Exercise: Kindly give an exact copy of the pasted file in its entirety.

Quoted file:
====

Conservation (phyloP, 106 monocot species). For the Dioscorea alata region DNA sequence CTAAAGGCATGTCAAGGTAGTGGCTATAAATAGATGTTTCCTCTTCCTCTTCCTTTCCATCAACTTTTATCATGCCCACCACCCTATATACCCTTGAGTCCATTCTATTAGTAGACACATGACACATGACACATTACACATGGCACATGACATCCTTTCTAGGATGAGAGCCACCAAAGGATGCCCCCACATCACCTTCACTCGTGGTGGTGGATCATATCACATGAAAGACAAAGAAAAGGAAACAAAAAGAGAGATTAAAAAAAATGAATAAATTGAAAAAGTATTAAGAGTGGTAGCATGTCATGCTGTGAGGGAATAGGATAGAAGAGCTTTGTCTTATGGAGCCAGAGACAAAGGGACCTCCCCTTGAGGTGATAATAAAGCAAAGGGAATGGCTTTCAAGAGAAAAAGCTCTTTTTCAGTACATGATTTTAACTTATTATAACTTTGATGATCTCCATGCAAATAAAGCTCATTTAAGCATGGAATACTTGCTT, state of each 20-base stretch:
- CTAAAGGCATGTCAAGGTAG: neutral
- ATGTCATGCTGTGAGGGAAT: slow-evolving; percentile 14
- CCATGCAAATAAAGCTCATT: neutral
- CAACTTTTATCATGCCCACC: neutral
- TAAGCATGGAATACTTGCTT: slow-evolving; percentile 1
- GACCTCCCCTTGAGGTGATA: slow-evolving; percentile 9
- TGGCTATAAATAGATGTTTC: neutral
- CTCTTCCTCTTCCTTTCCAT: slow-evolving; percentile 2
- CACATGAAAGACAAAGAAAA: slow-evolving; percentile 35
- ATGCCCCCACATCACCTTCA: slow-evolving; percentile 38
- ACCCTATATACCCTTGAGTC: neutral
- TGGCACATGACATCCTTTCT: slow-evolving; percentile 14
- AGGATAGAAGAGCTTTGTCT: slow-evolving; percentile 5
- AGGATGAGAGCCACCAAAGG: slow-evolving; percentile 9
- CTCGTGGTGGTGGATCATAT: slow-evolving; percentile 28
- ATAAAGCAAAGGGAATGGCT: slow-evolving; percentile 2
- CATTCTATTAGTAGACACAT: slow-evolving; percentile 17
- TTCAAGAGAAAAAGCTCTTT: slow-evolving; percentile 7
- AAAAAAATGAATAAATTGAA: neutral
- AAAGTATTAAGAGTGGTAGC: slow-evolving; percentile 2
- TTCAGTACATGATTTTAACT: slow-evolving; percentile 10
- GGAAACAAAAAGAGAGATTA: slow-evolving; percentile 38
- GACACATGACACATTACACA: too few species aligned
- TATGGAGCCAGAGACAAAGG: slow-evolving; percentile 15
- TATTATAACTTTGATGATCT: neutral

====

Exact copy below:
Conservation (phyloP, 106 monocot species). For the Dioscorea alata region DNA sequence CTAAAGGCATGTCAAGGTAGTGGCTATAAATAGATGTTTCCTCTTCCTCTTCCTTTCCATCAACTTTTATCATGCCCACCACCCTATATACCCTTGAGTCCATTCTATTAGTAGACACATGACACATGACACATTACACATGGCACATGACATCCTTTCTAGGATGAGAGCCACCAAAGGATGCCCCCACATCACCTTCACTCGTGGTGGTGGATCATATCACATGAAAGACAAAGAAAAGGAAACAAAAAGAGAGATTAAAAAAAATGAATAAATTGAAAAAGTATTAAGAGTGGTAGCATGTCATGCTGTGAGGGAATAGGATAGAAGAGCTTTGTCTTATGGAGCCAGAGACAAAGGGACCTCCCCTTGAGGTGATAATAAAGCAAAGGGAATGGCTTTCAAGAGAAAAAGCTCTTTTTCAGTACATGATTTTAACTTATTATAACTTTGATGATCTCCATGCAAATAAAGCTCATTTAAGCATGGAATACTTGCTT, state of each 20-base stretch:
- CTAAAGGCATGTCAAGGTAG: neutral
- ATGTCATGCTGTGAGGGAAT: slow-evolving; percentile 14
- CCATGCAAATAAAGCTCATT: neutral
- CAACTTTTATCATGCCCACC: neutral
- TAAGCATGGAATACTTGCTT: slow-evolving; percentile 1
- GACCTCCCCTTGAGGTGATA: slow-evolving; percentile 9
- TGGCTATAAATAGATGTTTC: neutral
- CTCTTCCTCTTCCTTTCCAT: slow-evolving; percentile 2
- CACATGAAAGACAAAGAAAA: slow-evolving; percentile 35
- ATGCCCCCACATCACCTTCA: slow-evolving; percentile 38
- ACCCTATATACCCTTGAGTC: neutral
- TGGCACATGACATCCTTTCT: slow-evolving; percentile 14
- AGGATAGAAGAGCTTTGTCT: slow-evolving; percentile 5
- AGGATGAGAGCCACCAAAGG: slow-evolving; percentile 9
- CTCGTGGTGGTGGATCATAT: slow-evolving; percentile 28
- ATAAAGCAAAGGGAATGGCT: slow-evolving; percentile 2
- CATTCTATTAGTAGACACAT: slow-evolving; percentile 17
- TTCAAGAGAAAAAGCTCTTT: slow-evolving; percentile 7
- AAAAAAATGAATAAATTGAA: neutral
- AAAGTATTAAGAGTGGTAGC: slow-evolving; percentile 2
- TTCAGTACATGATTTTAACT: slow-evolving; percentile 10
- GGAAACAAAAAGAGAGATTA: slow-evolving; percentile 38
- GACACATGACACATTACACA: too few species aligned
- TATGGAGCCAGAGACAAAGG: slow-evolving; percentile 15
- TATTATAACTTTGATGATCT: neutral